On Dec. 1, the Beverly Hills Unified School District (BHUSD) held a regular Board of Education meeting during which Superintendent Dr. Michael Bregy updated the community on how BHUSD stands as COVID-19 cases continue to reach record-breaking highs. While the return to in-person learning is pushed back again, the planning and facilities team took center stage, announcing a major achievement for the District that has been many years in the making.

“I wanted to share as of this morning, there are no oil derricks on the high school property,” Donald Blake, senior executive bond program manager said. “That is a milestone, and I cannot tell you how happy we are.”

During the Superintendent’s report, Bregy shared with the BHUSD community that the District is preparing for increased restrictions to Governor Newsom’s safer at home order. “Just this past holiday weekend was a busy one on you know we are tracking cases of COVID-19, with staff members, as well as with our community members,” Bregy said. “We have positive cases in Beverly Hills, and we have positive cases in BHUSD. It was never a matter of not having them. It was when we were going to have them and how we were going to handle them.”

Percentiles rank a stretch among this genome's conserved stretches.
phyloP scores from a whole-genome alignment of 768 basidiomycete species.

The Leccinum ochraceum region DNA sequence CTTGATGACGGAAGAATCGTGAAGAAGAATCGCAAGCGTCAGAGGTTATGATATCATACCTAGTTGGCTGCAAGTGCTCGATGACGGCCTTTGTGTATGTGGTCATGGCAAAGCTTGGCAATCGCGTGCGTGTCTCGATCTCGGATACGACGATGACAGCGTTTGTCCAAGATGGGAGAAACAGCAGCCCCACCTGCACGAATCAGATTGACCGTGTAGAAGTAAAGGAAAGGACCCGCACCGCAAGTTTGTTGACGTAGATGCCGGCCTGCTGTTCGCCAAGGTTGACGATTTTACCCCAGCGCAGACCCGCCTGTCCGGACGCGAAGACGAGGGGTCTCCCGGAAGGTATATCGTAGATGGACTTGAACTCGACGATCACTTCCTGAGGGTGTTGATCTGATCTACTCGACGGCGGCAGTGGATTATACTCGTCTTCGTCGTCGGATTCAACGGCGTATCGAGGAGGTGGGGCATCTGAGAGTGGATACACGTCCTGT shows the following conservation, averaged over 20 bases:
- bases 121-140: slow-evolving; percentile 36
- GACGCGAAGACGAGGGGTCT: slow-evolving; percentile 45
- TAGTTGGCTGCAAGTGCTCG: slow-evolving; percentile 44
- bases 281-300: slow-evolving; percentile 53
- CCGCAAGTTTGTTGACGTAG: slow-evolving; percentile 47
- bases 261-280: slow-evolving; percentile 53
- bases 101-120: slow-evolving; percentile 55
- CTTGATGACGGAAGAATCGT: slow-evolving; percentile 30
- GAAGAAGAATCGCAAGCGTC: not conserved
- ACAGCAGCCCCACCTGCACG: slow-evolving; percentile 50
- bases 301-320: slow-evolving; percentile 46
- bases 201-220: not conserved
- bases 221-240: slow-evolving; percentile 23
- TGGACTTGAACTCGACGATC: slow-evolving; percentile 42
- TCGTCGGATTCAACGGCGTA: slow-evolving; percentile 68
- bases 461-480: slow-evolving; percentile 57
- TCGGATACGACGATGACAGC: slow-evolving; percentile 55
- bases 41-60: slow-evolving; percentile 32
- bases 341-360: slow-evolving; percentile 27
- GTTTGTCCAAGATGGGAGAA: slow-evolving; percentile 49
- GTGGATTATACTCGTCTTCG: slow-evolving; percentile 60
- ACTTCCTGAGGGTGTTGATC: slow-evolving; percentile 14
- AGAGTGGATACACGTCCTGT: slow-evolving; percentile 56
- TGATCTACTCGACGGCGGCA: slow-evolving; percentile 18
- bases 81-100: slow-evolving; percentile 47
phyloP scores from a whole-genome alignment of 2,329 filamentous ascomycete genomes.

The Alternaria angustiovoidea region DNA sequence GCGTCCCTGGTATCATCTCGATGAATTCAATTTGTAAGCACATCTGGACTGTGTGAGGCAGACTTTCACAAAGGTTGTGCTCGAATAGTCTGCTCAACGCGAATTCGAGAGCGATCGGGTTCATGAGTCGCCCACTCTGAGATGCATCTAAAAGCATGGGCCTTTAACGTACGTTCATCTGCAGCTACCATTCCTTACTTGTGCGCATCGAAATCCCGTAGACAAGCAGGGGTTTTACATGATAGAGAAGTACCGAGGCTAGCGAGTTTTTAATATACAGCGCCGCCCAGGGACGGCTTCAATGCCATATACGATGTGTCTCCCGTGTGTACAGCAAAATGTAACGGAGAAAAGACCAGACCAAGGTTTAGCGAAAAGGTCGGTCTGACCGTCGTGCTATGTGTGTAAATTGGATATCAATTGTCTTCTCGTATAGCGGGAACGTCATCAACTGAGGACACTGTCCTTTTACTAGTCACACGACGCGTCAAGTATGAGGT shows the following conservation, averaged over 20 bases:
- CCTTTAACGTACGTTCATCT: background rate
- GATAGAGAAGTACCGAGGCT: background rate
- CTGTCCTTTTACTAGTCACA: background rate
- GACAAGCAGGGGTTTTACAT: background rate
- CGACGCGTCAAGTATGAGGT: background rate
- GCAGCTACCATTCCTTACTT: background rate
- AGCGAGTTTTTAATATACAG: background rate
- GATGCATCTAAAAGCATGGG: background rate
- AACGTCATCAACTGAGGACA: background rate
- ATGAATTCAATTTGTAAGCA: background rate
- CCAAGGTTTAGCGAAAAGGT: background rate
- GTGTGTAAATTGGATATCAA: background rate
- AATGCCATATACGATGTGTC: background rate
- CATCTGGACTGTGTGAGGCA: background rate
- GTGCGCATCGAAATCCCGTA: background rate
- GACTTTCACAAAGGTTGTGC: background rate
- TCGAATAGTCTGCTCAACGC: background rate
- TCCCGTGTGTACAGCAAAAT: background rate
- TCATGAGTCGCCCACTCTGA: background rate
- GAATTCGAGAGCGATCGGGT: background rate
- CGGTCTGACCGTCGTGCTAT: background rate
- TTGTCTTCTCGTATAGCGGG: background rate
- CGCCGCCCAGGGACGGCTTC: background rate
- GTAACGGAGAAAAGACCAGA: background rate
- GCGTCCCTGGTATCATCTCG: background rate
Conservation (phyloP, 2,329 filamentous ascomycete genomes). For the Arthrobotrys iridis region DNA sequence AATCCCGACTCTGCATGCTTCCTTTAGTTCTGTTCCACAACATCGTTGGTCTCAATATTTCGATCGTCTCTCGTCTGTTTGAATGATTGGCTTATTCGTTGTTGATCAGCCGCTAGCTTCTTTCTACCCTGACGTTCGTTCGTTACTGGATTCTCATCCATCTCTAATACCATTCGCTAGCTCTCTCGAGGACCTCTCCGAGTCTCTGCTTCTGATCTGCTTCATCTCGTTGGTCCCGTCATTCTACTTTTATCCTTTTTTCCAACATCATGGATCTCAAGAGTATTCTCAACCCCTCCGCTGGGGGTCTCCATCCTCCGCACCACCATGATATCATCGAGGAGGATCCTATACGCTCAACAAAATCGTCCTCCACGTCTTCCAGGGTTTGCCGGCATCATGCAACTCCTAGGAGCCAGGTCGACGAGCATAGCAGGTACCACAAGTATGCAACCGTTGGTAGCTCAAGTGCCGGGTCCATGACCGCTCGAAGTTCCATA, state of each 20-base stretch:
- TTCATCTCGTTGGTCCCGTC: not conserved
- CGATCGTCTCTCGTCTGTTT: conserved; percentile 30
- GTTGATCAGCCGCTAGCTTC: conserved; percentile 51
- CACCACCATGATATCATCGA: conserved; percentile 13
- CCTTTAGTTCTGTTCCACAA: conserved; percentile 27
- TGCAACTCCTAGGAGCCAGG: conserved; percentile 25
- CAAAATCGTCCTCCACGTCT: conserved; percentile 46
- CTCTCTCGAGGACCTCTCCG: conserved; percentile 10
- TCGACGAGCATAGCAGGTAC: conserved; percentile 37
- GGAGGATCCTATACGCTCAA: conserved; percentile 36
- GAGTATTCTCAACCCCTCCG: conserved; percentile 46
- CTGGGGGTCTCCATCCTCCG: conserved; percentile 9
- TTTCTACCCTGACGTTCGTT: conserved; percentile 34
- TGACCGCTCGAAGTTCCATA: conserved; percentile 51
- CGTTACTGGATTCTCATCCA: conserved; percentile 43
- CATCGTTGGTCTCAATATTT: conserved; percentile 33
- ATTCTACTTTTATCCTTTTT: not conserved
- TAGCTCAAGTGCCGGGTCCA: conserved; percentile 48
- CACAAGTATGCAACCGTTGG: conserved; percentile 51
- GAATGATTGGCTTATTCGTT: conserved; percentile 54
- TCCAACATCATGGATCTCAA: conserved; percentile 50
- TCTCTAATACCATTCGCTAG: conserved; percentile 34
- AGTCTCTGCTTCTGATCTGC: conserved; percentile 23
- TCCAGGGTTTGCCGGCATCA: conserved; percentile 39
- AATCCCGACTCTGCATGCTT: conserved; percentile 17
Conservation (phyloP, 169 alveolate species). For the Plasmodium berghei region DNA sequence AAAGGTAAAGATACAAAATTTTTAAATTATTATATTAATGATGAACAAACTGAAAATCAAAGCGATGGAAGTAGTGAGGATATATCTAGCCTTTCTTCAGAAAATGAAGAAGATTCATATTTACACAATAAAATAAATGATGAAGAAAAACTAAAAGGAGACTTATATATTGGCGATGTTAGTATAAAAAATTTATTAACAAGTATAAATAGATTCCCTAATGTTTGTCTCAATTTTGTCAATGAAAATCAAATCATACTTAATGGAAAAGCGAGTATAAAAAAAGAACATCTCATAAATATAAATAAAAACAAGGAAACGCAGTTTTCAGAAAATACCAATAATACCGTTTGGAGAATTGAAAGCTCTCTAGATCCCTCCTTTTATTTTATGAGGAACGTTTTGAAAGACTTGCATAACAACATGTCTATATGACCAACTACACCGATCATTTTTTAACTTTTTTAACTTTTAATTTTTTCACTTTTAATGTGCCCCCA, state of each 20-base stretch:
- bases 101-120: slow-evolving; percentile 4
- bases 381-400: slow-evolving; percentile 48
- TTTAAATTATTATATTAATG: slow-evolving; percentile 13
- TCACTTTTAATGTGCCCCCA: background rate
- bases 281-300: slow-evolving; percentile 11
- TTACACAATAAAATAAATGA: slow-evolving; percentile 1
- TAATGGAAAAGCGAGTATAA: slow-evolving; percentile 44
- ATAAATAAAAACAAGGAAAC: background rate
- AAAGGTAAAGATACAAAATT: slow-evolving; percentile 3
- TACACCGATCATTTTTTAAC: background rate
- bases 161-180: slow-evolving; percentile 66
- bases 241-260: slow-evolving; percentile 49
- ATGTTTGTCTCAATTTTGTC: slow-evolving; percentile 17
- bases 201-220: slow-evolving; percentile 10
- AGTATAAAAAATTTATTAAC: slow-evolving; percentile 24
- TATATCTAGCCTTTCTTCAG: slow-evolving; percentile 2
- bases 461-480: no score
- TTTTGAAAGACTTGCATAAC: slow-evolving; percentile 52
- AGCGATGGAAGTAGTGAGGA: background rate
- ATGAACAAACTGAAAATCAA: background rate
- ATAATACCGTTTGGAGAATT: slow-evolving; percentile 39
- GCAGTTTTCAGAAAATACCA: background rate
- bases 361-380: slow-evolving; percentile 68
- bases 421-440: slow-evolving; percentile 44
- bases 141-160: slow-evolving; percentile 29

In the Los Angeles Unified School District (LAUSD), 246 school buildings have been impacted with positive COVID-19 cases. Within LAUSD, there are 92 positive COVID-19 cases among students, and 263 among staff.

According to Bregy, there are six positive COVID-19 cases among BHUSD students and their families, and two among staff.

“We are very fortunate that we have a wonderful testing partner,” Bregy said.  “When we’re looking at the number one way to manage any transmission or any exposure as soon as possible is through regular testing, and so we’re very fortunate that this is something we did early as a school district.”

However, protocols for how the District will be testing staff and students are still being worked out.

“We’ve talked before about our thermal temperature scanners and again I want to thank the board of education for trusting us and allowing some innovation to happen in our schools,” Bregy added. “This can be done in a way that’s very discreet, as any child should be treated. The student, rather than being singled out, will be handled in a very sensitive and very kind way, but in a way that will provide us with the highest level of safety and the least amount of exposure to other people.”

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